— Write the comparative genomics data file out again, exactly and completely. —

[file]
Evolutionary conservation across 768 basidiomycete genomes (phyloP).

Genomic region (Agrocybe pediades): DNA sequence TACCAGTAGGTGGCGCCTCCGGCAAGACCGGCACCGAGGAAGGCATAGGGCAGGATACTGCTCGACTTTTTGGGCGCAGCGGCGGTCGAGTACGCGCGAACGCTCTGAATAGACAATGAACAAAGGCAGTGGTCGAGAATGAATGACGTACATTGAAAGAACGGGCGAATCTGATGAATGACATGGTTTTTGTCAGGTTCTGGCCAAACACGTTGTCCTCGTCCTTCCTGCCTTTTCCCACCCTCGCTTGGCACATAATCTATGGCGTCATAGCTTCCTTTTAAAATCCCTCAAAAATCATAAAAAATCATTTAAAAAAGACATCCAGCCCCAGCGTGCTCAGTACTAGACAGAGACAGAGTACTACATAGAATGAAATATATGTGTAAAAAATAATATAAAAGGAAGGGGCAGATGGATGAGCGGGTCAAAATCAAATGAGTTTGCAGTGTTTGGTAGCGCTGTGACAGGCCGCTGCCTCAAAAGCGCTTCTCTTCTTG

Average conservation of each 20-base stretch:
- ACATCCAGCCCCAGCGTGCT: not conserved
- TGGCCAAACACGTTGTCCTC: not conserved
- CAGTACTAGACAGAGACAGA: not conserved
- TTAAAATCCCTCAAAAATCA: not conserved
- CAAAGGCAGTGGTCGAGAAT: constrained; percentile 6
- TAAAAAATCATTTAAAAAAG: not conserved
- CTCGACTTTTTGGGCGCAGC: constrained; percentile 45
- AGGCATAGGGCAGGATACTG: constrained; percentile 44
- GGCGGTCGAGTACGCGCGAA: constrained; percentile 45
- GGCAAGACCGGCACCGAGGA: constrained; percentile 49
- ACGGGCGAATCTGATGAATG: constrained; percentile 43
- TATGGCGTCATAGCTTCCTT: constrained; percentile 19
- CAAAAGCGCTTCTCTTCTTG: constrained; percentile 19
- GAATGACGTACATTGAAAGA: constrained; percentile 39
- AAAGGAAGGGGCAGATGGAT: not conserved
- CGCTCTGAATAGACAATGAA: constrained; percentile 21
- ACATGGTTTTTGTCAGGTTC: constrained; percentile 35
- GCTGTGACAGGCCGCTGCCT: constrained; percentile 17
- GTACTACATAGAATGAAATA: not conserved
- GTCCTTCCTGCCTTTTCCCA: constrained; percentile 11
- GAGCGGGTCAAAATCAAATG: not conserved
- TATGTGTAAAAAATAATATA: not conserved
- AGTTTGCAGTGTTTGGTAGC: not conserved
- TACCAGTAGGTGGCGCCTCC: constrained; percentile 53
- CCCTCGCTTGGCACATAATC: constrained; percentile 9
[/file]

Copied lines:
Evolutionary conservation across 768 basidiomycete genomes (phyloP).

Genomic region (Agrocybe pediades): DNA sequence TACCAGTAGGTGGCGCCTCCGGCAAGACCGGCACCGAGGAAGGCATAGGGCAGGATACTGCTCGACTTTTTGGGCGCAGCGGCGGTCGAGTACGCGCGAACGCTCTGAATAGACAATGAACAAAGGCAGTGGTCGAGAATGAATGACGTACATTGAAAGAACGGGCGAATCTGATGAATGACATGGTTTTTGTCAGGTTCTGGCCAAACACGTTGTCCTCGTCCTTCCTGCCTTTTCCCACCCTCGCTTGGCACATAATCTATGGCGTCATAGCTTCCTTTTAAAATCCCTCAAAAATCATAAAAAATCATTTAAAAAAGACATCCAGCCCCAGCGTGCTCAGTACTAGACAGAGACAGAGTACTACATAGAATGAAATATATGTGTAAAAAATAATATAAAAGGAAGGGGCAGATGGATGAGCGGGTCAAAATCAAATGAGTTTGCAGTGTTTGGTAGCGCTGTGACAGGCCGCTGCCTCAAAAGCGCTTCTCTTCTTG

Average conservation of each 20-base stretch:
- ACATCCAGCCCCAGCGTGCT: not conserved
- TGGCCAAACACGTTGTCCTC: not conserved
- CAGTACTAGACAGAGACAGA: not conserved
- TTAAAATCCCTCAAAAATCA: not conserved
- CAAAGGCAGTGGTCGAGAAT: constrained; percentile 6
- TAAAAAATCATTTAAAAAAG: not conserved
- CTCGACTTTTTGGGCGCAGC: constrained; percentile 45
- AGGCATAGGGCAGGATACTG: constrained; percentile 44
- GGCGGTCGAGTACGCGCGAA: constrained; percentile 45
- GGCAAGACCGGCACCGAGGA: constrained; percentile 49
- ACGGGCGAATCTGATGAATG: constrained; percentile 43
- TATGGCGTCATAGCTTCCTT: constrained; percentile 19
- CAAAAGCGCTTCTCTTCTTG: constrained; percentile 19
- GAATGACGTACATTGAAAGA: constrained; percentile 39
- AAAGGAAGGGGCAGATGGAT: not conserved
- CGCTCTGAATAGACAATGAA: constrained; percentile 21
- ACATGGTTTTTGTCAGGTTC: constrained; percentile 35
- GCTGTGACAGGCCGCTGCCT: constrained; percentile 17
- GTACTACATAGAATGAAATA: not conserved
- GTCCTTCCTGCCTTTTCCCA: constrained; percentile 11
- GAGCGGGTCAAAATCAAATG: not conserved
- TATGTGTAAAAAATAATATA: not conserved
- AGTTTGCAGTGTTTGGTAGC: not conserved
- TACCAGTAGGTGGCGCCTCC: constrained; percentile 53
- CCCTCGCTTGGCACATAATC: constrained; percentile 9